Rise in obesity makes VCs hungry for startups

Startups focused on treatments for metabolic disorders - one of the key contributing factors in obesity - have raised significant sums of venture capital in recent months.

For these startups, developing treatments for weight disorders is less about controlling the calories consumed and more about focusing on the metabolic systems that regulate how the body uses food.

Last week, Boston-based Rhythm Pharmaceuticals, another new entrant to the obesity field, announced that it has raised $21 million in a Series A funding round from MPM Capital and New Enterprise Associates.

Rhythm is developing treatments for metabolic diseases based on peptide hormones, protein compounds instrumental in introducing changes to a cell’s metabolism. President Bart Henderson said that the company plans to begin clinical trials of two peptide-based treatments in the next two years.

“The obesity pipeline has been relatively thin,” said Henderson, who incubated the company while he was an entrepreneur-in-residence at MPM. “Since obesity and diabetes together are such important health priorities, the clinical development pipeline is in dire need of new approaches.”

A competitor stands before judges at a casting call for the second season of the reality television programme Dance Your Ass Off Rhythm also announced last week that it licensed compounds and intellectual property related to two peptide hormones from Paris-based biotech company Ipsen. The compounds, ghrelin and melanocyte-stimulating hormone (MSH), are involved in regulating food intake, energy levels, and gastrointestinal function. Henderson said MSH-related therapeutics, linked to signaling systems in the body that regulate appetite and energy, will be targeted to patients suffering from both obesity and diabetes.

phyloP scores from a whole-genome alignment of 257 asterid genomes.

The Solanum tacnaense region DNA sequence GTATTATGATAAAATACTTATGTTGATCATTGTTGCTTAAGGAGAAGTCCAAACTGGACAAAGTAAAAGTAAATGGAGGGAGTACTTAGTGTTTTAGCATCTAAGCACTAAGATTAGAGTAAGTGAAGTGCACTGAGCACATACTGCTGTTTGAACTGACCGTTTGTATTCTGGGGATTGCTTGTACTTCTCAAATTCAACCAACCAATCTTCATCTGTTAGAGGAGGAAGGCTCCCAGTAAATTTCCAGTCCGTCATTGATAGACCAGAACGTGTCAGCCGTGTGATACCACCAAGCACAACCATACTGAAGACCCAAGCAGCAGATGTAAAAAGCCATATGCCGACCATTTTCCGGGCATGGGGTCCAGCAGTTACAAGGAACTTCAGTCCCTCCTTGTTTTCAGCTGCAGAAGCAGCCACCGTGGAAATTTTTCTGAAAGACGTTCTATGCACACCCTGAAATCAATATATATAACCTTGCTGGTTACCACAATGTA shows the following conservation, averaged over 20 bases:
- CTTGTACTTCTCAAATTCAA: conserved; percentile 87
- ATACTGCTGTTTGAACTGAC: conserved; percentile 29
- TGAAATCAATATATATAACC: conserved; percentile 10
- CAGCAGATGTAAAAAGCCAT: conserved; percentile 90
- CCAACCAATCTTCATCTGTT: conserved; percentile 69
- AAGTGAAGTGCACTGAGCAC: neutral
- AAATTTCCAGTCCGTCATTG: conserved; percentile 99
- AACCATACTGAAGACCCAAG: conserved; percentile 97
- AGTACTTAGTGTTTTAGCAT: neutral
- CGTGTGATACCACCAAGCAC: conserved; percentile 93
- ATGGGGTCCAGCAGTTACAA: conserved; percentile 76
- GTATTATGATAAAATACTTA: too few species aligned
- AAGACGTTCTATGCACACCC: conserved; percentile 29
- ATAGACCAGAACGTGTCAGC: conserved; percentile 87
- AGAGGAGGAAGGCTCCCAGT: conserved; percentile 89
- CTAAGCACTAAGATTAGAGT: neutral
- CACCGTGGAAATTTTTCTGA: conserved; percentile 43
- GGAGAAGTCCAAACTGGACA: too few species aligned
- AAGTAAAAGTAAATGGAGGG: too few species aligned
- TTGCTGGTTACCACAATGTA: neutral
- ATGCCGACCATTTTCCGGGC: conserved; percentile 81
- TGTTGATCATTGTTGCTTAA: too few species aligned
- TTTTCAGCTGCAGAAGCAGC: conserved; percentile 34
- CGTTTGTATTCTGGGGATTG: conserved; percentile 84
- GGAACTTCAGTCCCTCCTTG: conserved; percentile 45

Pharmaceuticals tied to ghrelin, which is involved in regulating nutrient uptake and gastrointestinal activity, will focus on potential treatments for gastrointestinal disorders, including diabetic gastroparesis, a condition in which food remains in the stomach for longer than normal, according to Henderson.

Under the terms of the license agreement, Ipsen will receive up to $80 million in payments upon achievement of certain clinical milestones and in royalties on future products. Ipsen will also acquire 17 percent of equity in Rhythm and have a seat on its board of directors.

Given the high and growing global incidence of obesity, it’s no surprise that startups developing new treatments are seeing interest growing from investors.


The World Health Organization projects that by 2015, about 2.3 billion adults will be overweight and more than 700 million will be obese. As of 2005, the WHO estimated that at least 400 million adults worldwide were obese, defined as having a body mass index (BMI) of more than 30. (BMI equals weight in kilograms divided by the square of height in meters.)

In addition to Rhythm, other companies that have raised sizeable venture rounds in the past several months for obesity treatments include:

* GI Dynamics, based in Lexington, Massachusetts, raised $15 million in late stage funding in January, according to a securities filing. The company, which develops devices for treatment of obesity and diabetes that can be delivered into the gastrointestinal tract using minimally invasive techniques, has raised $76 million since 2003. Backers include Advanced Technology Ventures, Johnson & Johnson Development Corp., Domain Associates, Medtronic Inc., Polaris Venture Partners, Catalyst Health and Technology Partners and Technology Partners and Cutlass Capital.

* Satiety, based in Palo Alto, California, raised $25 million in late stage funding in September, according to a regulatory filing. The company, which develops minimally invasive treatments for obesity and tools used in weight loss surgery, has raised $86 million since 2001 from Morgenthaler Ventures, Venrock Associates, HLM Venture Partners, Three Arch Partners, Skyline Ventures and Pinnacle Ventures.

* Elixir Pharmaceuticals, based in Cambridge, Massachusetts, raised $12 million in late stage funding in May to develop pharmaceuticals for the treatment of metabolic diseases based on compounds that stimulate interactions between genes and enzymes. Backers in the last round include MPM, ARCH Venture Partners, Oxford Bioscience Partners, the Omega Fund and Physic Ventures. The company has raised $115 million since 2000.

* ValenTX, based in Carpinteria, California, raised $22 million in September to develop an implantable medical device to treat morbid obesity. The company has raised $28 million since 2002 from SV Life Sciences Advisors, EDF Ventures, Affinity Capital Management, Kaiser Permanente Ventures, Sapient Capital Management, TGap Ventures and Covidien Ventures.

Joanna Glasner
SAN FRANCISCO (Private Equity Week)

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